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Back in December of 2007, Andrew E. Bruno wrote an excellent article on how to use the open source program Dia to design databases. He used the resultant design to create a MySQL database but the same principles could be used to create just about any relational database from the design. Dia is available for Linux, *nix, and Windows.
In this post I’m going to give a quick how-to on creating database schemas with a wonderful tool called Dia. I’ve often found having a nice visual representation of a database to be quite helpful but can’t stand keeping it up to date. As soon as you add a new column or change the design around you end up having to sync your visual diagram with your SQL files. It’s tedious having to manage the various SQL for building the database and this can be a larger pain when trying to support different database platforms each with their own SQL syntax. So before you create your next database read on and see how Dia can make your life a bit easier.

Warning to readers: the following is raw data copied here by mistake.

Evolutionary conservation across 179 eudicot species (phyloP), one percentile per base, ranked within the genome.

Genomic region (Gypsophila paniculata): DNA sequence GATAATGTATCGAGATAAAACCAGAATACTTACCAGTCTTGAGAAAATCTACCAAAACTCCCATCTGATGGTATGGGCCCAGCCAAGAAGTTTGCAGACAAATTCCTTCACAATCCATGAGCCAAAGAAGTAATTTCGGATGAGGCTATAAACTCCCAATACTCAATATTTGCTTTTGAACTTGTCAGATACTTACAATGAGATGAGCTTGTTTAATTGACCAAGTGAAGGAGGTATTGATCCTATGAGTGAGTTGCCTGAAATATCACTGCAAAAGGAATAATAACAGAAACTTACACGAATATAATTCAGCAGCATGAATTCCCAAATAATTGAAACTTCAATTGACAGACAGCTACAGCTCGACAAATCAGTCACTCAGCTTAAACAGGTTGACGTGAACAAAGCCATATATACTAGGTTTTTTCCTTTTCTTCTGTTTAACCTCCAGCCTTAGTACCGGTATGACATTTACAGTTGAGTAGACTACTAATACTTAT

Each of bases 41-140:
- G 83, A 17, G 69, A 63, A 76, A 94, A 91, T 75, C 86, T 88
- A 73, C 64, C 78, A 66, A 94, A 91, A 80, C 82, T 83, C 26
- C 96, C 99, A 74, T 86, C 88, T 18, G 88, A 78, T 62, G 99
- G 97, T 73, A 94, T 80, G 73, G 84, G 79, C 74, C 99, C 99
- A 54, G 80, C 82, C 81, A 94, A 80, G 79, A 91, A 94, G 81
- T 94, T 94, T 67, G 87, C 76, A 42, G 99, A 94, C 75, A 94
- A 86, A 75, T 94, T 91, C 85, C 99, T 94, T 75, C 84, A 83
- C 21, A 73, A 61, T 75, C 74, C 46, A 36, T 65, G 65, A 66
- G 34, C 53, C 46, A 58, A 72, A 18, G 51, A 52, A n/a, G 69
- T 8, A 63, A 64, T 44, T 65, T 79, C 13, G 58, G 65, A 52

Dia is a program for creating diagrams and for this exercise we’ll be creating UML diagrams from within Dia. We’re also going to use a perl script called tedia2sql which will transform our Dia files directly to SQL for our target database. What’s also nice about creating database schemas this way is that you can generate SQL for multiple target databases without the maintenance overhead.